In contradistinction to norm conflict resolution mechanisms, norm conflict accommodation mechanisms do not prioritize one norm over the other. Rather, Jeutner has in mind situations where the infringement of a norm will be left without sanction, even though the norm infringement is acknowledged. This idea materializes through different legal concepts: the law of state responsibility knows various circumstances under which the wrongfulness of an act is precluded,8 the Vienna Convention on the Law of Treaties allows for an otherwise unlawful suspension or termination of a treaty in the event of factual impossibility due to the disappearance or destruction of an object central to the execution of the treaty or in the event of a fundamental change of circumstances.9 Lastly, many treaty regimes provide for derogations under specific conditions. However, as Jeutner argues, none of these mechanisms rule out the possibility of a legal dilemma in principle, especially not when non-derogable norms collide. Or, phrased in the author’s words, ‘it is, in principle, not possible for an actor to justify or to excuse … non-compliance … merely by pointing towards a conflicting norm that compelled the actor to do so’ (at 78).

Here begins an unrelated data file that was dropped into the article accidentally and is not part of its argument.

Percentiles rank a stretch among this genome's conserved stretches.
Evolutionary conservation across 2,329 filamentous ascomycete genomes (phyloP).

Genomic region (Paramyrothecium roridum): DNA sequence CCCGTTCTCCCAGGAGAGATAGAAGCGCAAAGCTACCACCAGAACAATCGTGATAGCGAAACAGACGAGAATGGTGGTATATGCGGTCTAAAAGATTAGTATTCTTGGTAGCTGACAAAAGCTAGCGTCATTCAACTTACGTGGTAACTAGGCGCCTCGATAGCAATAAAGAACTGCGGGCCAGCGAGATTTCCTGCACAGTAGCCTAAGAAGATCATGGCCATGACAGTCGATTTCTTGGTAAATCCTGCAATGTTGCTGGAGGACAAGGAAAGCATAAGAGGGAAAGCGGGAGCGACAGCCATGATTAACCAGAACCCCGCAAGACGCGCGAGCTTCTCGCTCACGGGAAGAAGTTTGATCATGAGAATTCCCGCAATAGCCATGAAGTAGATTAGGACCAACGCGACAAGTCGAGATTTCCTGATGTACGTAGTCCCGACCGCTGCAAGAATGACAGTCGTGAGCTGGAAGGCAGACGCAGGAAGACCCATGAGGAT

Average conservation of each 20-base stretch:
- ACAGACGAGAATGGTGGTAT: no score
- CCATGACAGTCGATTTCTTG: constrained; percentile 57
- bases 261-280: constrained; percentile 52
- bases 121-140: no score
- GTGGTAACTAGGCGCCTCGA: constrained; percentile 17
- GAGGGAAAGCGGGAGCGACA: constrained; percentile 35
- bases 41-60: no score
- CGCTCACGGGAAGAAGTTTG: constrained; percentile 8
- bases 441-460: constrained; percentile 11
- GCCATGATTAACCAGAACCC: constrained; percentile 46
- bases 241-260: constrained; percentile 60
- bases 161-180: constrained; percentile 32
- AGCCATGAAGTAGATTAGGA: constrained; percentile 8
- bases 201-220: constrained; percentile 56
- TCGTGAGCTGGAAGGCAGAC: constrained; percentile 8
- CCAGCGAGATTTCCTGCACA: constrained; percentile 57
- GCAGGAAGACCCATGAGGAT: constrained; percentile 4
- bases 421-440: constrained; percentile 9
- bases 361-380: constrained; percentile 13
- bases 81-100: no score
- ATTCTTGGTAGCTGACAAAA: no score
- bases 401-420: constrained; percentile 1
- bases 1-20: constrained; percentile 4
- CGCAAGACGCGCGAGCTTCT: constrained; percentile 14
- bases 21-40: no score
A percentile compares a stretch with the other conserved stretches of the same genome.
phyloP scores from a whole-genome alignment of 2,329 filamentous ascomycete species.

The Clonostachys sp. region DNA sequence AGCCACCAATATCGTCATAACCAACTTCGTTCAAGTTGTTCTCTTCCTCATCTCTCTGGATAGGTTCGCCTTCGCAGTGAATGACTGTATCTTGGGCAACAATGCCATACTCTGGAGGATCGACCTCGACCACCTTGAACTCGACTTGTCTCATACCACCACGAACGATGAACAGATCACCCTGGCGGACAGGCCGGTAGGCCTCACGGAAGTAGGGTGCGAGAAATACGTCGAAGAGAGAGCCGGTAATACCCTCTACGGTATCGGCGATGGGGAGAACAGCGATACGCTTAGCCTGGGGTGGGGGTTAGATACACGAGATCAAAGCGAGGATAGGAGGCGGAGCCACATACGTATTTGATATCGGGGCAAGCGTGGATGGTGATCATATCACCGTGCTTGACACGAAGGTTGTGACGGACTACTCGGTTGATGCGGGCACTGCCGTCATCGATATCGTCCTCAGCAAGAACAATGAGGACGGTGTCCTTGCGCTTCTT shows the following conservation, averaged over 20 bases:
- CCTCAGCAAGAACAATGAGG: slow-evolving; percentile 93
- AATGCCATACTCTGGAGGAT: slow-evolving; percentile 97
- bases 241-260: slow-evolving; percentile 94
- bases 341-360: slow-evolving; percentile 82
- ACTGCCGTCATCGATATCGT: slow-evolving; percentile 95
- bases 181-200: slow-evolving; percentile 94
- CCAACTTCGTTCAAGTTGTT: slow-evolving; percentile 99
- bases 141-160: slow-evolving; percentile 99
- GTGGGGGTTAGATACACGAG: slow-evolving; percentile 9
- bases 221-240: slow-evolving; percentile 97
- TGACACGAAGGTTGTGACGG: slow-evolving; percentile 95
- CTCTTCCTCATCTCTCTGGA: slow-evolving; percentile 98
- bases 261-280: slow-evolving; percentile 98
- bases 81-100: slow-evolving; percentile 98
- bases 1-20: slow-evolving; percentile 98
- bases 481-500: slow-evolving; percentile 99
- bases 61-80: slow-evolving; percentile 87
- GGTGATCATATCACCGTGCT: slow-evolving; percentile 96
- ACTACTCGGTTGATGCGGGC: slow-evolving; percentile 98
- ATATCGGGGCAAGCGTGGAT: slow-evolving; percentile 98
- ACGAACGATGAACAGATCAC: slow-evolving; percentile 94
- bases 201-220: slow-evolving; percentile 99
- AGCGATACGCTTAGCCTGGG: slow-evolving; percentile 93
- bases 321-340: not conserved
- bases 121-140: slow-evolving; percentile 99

Lastly, Jeutner argues that neither the application of residual rules, most importantly of the Lotus principle,10 nor the possibility for international courts of issuing non liquet declarations are satisfactory answers to dilemmatic situations. This argument shifts from the analytical to the normative; Jeutner does not argue that such ‘measures of last resort’ (at 85) are in principle unable to provide a solution for legal dilemmas but, rather, that they are conceptually inadequate to do so and therefore should not be used. Two reasons are given: first, both residual rules and non liquet declarations respond to situations where no legal rule exists, rather than a state of legal superposition as represented by a dilemma. Second, Jeutner fears that the application of residual rules or non liquet declarations might unduly favour one norm over the other.

3 On Dilemmatic Declarations and the Role of Courts